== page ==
Have you read this book?
Any story that makes you want to be more like its heroes, even its tragic ones, has something going for it, even if those heroes happen to be rats. China Mieville creates in the titular character of King Rat one of modern literature’s most dashing, troubled, and engaging characters at whose panache even DC comics might marvel because this novel has far more in common with comic books than novels in its ability to strike an attitudinal pose. In this case that pose is a superhero’s, and it belongs to a skinny, blurry figure in a wind-whipped coat skulking atop a London skyline.
The story revolves around Saul Garamond, a young man existing upon the social fringe of music and dopers. He returns from a camping trip to find his father murdered. The cops blame him and haul him off to jail. Once there, Saul meets King Rat, a man, a thing, a being whose face he can never quite see yet who possesses sufficient superpowers of sneaking, creeping, climbing, and strength to offer Saul easy removal from his cell. Wasting little time, King Rat informs him that his world has changed:
“…I appear, like a bloody angel of mercy. I spring your jigger, no problem. This is where I live, get it? This is the city where I live. It shares all the points of yours and theirs, but none of its properties. I go where I want. And I’m here to tell you how it is with you. Welcome to my home.”
This voice, the voice of King Rat, is the novel’s strength. It possesses an immediacy Mieville fails to, or doesn’t try to, evoke from any of his other characters, drawing our ear to everything he has to say, making other dialogue seem perfunctory by comparison. That this slangy scutterbum also makes the kind of amazing tutelary expeditions across London’s rooftops that we might expect to see drawn in bold sweeps of comic book color is part of what helps create his appeal. He seems contradictory, at once a rat, after all, in speech and manner, yet one who also seems to fly, to harbor great secrets, and move with power and style enough to amaze.
By contrast, Saul, the centerpiece of a vengeance plot interestingly based upon the Pied Piper story, comes off as a typical example of petulant youth angered by the sudden turn of events in his otherwise humdrum life, events that have turned precisely because, as King Rat tells him, “There’s something out there wants your head, chal…” Saul’s moaning about his woe isn’t nearly as interesting as King Rat’s seething for revenge, and in at least a couple of Saul’s places you can hear the skid plates of this story banging hard against the rocks of we almost, we just almost, don’t care. That some of this occurs early is unfortunate because it might turn off readers who, getting past the slack start, might otherwise enjoy the novel.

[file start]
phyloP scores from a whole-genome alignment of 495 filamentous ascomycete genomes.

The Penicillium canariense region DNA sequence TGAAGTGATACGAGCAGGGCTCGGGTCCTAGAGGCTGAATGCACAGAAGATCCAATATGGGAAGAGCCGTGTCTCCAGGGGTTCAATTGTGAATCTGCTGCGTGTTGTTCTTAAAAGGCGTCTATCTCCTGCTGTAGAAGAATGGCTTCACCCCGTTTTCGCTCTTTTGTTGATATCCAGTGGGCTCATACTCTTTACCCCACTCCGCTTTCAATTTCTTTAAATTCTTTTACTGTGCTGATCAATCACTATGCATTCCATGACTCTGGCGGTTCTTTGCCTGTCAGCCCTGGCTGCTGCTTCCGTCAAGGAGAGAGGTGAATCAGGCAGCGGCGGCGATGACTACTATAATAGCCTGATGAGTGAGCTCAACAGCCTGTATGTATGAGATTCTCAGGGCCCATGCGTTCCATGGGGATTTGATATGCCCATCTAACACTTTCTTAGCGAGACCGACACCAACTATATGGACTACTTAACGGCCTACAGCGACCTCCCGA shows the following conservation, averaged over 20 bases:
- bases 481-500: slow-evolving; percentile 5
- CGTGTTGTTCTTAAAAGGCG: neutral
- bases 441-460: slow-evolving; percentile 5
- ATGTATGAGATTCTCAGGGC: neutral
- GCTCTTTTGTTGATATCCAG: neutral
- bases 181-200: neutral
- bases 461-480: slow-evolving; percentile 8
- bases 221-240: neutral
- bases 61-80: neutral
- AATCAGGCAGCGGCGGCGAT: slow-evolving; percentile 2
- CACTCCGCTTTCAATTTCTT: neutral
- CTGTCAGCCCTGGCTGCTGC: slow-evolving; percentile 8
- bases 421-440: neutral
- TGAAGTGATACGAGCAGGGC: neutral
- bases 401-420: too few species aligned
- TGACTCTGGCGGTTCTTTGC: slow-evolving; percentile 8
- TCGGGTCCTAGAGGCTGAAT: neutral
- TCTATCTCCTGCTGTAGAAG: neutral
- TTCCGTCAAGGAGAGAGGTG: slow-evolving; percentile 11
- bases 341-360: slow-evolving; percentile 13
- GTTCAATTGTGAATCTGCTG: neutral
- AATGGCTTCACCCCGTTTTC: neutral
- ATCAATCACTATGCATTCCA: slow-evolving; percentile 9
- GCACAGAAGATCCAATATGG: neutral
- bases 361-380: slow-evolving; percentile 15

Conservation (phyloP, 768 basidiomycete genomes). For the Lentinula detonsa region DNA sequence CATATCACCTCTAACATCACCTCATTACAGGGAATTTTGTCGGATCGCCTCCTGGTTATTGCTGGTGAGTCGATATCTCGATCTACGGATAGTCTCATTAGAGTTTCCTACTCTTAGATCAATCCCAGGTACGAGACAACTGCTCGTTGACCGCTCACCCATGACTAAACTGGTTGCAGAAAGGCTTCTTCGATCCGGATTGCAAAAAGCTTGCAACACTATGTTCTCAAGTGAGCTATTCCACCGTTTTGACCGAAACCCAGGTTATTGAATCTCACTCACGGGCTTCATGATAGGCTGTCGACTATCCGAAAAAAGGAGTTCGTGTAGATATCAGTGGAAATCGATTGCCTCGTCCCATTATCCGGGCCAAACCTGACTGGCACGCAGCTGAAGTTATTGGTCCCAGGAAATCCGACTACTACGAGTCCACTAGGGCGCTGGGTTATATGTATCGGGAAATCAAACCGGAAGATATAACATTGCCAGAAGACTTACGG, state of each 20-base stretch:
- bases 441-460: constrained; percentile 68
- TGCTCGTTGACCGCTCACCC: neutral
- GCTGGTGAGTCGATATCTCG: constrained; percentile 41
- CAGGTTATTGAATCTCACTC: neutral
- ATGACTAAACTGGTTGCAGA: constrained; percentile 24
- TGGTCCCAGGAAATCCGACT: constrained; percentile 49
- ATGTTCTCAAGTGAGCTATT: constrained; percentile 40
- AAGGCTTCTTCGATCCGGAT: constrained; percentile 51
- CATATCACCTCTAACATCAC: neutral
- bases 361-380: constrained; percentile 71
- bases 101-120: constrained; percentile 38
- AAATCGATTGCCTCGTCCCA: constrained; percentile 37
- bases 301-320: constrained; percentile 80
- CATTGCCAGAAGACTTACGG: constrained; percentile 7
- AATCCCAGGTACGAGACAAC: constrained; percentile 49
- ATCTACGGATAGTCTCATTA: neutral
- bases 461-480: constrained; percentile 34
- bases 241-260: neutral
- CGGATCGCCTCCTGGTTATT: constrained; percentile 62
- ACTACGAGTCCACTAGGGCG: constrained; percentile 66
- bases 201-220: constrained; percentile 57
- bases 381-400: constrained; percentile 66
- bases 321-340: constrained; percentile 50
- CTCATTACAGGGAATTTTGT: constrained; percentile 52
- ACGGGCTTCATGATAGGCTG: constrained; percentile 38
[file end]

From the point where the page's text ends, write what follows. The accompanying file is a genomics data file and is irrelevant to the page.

Fortunately, the story moves mostly apace, introducing us to Saul’s soon-to-fall-into-peril chums because, hey, clever plotting ain’t what’s for sale here. Chief among these chums — plot-wise, anyway — is Natasha, a musician, and it is in his attempt to convince us how special her music is that Mieville errs a bit on the repetitive side. There seems to be only so much you can say about music in prose without it becoming tedious, and trying to convey Natasha’s rapture doesn’t quite work. Then there’s best-bud Fabian, a bike messenger, who worries a lot for his absent buddy and rages against his own isolation. Neither character is explored in much psychological depth, but that’s not what’s for sale here, either, Mieville rendering them and others in the kind of background color and simple detail that makes King Rat look all the more tip-top amid the functionaries.
Although the plot is as simplistic as the prose, both work to a kind of classical efficiency. Yes, we know where things are going once we understand what’s at stake, and yes there aren’t any surprises as a result (except, perhaps, why Saul’s desperate measure to save himself from the villain’s puppet at one point does not translate into an obvious protective measure at a later one), but it is largely the force of King Rat’s personality and his desire for vengeance at almost any cost, a desire with which we sympathize, that drives our interest — not the clicking of gears in a cleverly made plot machine. In a similar fashion, the prose serves its narrative purpose without being artsy and without suffering unduly from a lack of art. Yes, the prose sometimes becomes repetitive and dull. Yes, it offers little flair beyond it’s mostly oleaginous ability to flow, but the occasional rawness here can be perceived as akin to that of King Rat himself, and the novel as a whole: Unrefined, not without its flaws, yet captivating nonetheless.